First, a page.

Dissociative Identity Disorder: A Literature Review


  • Albana Antuanette Reategui Brigham Young University


dissociative identity disorder, trauma, prevalence, development, treatment


Dissociative Identity Disorder (DID) is a disorder that has a big burden in the everyday life of the patient, and it’s not well-known because of the often-wrong idea portrayed by the media. To better understand this disorder, in this review we looked at four important questions. First, we looked at the prevalence of DID to have an idea of how many people have it, and we found it is not as rare as it is believed. Second, we looked at how it develops and we found three possibilities: Trauma Model, Fantasy Model, and a severe symptom of Borderline Personality Disorder. Third, we looked at the existent treatments and found that the trauma-focused psychotherapy is the preferred way of treatment, but we also found that quetiapine helps, as well as the use of relational psychoanalytic treatment. Lastly, we concluded that there is not a lot of research done in any area of DID and that is where we should focus on doing more research so we can know more about a forgotten disorder that affects the lives of so many people.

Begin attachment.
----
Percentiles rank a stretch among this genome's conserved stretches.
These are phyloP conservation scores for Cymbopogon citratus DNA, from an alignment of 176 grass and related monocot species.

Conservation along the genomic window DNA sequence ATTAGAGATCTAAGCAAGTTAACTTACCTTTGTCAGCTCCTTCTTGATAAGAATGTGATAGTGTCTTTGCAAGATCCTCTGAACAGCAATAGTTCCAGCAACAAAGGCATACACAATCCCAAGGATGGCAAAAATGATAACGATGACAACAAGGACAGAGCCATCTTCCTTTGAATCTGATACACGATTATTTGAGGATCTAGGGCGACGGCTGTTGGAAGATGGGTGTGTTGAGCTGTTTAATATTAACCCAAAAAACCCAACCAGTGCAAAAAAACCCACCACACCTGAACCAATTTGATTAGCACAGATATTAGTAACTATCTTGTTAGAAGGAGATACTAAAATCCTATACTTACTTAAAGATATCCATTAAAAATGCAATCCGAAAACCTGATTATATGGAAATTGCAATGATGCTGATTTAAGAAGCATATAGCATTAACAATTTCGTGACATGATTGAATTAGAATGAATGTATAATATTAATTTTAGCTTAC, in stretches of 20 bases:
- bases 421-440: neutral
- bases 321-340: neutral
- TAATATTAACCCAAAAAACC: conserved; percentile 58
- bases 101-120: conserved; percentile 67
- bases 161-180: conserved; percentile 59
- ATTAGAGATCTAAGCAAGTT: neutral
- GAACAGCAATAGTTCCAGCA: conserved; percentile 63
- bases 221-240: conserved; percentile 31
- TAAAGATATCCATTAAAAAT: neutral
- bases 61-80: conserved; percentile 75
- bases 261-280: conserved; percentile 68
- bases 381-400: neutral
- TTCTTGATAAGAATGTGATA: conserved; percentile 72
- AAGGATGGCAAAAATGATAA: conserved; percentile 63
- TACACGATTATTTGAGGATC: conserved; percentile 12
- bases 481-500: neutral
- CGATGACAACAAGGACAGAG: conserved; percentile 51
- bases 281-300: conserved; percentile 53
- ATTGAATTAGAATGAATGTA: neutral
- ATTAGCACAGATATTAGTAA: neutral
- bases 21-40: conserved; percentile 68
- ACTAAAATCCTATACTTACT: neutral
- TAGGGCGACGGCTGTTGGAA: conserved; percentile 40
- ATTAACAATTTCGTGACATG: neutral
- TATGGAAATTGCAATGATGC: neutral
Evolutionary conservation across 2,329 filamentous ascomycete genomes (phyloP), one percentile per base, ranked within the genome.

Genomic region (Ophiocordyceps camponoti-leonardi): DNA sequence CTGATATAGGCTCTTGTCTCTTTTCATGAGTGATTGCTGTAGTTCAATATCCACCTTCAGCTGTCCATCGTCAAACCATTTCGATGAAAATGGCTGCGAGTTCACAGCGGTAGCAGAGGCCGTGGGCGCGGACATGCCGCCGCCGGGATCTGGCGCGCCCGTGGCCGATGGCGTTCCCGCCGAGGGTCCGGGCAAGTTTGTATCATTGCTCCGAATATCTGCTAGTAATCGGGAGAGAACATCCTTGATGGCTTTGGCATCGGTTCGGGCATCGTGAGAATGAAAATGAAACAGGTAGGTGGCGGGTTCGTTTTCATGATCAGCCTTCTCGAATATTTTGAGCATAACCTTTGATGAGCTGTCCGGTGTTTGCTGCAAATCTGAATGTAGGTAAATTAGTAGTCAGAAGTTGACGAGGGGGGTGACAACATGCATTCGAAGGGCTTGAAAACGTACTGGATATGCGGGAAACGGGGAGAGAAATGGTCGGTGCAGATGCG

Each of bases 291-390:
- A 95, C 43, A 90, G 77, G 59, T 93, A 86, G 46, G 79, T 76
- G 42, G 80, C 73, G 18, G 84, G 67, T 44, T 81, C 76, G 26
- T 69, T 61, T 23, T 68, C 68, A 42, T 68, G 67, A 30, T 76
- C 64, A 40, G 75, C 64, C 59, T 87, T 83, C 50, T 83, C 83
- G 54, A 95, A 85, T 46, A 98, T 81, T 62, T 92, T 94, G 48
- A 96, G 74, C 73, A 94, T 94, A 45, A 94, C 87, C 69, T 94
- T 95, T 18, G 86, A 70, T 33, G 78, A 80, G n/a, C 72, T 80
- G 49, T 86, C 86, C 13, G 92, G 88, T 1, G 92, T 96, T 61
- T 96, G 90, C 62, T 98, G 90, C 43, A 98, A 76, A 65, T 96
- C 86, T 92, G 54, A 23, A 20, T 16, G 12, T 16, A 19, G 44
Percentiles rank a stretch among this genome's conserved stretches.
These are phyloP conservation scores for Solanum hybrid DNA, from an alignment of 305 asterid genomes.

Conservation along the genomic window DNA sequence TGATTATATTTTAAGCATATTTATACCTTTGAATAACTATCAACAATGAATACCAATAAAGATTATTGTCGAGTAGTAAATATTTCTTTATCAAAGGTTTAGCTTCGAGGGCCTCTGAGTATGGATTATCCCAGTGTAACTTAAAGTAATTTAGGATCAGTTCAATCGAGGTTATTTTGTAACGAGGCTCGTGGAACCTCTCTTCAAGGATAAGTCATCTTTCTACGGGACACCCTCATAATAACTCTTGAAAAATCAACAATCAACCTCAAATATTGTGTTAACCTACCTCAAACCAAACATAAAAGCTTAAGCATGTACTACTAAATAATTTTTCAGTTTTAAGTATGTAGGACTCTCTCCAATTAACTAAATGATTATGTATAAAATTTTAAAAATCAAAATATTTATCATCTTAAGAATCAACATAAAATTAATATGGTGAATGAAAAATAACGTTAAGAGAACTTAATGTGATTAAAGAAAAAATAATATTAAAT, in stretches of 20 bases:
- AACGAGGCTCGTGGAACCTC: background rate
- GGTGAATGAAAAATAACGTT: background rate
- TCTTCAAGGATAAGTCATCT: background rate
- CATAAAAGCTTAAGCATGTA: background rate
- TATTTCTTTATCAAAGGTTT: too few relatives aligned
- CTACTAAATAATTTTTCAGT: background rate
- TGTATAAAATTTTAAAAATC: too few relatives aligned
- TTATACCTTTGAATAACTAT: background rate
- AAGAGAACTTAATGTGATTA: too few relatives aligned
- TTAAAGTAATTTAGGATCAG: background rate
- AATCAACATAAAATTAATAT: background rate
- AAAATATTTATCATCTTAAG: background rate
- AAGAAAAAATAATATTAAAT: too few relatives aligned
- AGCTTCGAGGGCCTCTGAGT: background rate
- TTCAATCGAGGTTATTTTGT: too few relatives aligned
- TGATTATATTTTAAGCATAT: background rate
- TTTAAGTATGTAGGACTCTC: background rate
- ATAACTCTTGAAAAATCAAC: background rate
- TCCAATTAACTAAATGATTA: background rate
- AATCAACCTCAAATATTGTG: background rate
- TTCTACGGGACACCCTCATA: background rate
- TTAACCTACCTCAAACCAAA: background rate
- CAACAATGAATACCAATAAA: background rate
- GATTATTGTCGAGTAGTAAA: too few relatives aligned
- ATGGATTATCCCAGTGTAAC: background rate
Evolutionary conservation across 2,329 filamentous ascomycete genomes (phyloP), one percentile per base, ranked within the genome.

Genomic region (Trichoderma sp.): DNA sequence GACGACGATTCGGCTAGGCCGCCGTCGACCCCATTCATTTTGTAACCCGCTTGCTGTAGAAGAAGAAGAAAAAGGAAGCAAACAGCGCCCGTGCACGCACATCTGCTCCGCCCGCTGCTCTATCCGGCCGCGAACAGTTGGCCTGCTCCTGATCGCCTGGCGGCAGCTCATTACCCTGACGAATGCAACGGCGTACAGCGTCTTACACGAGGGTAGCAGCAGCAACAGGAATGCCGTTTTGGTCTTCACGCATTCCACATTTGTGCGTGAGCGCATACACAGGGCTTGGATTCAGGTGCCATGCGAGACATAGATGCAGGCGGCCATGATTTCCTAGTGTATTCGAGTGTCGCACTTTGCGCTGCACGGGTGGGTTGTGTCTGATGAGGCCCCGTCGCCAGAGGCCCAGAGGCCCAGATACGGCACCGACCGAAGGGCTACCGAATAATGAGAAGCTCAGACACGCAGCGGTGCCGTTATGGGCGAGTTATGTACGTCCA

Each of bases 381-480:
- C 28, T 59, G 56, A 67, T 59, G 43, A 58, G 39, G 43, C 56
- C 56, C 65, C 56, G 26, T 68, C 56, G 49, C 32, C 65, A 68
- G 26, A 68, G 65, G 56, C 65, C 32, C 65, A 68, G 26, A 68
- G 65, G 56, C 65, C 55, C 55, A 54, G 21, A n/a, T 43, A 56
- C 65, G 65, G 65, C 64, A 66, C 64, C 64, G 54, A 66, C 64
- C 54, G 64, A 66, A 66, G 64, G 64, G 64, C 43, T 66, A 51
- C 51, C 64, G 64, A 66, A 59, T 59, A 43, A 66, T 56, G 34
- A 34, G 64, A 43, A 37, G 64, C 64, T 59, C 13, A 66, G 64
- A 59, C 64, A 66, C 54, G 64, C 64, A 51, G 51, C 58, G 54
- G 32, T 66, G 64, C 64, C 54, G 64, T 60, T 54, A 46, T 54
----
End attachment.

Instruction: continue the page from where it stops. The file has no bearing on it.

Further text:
Author Biography

Albana Antuanette Reategui, Brigham Young University

I'm an undergraduate student majoring in Psychology at Brigham Young University.






Literature Reviews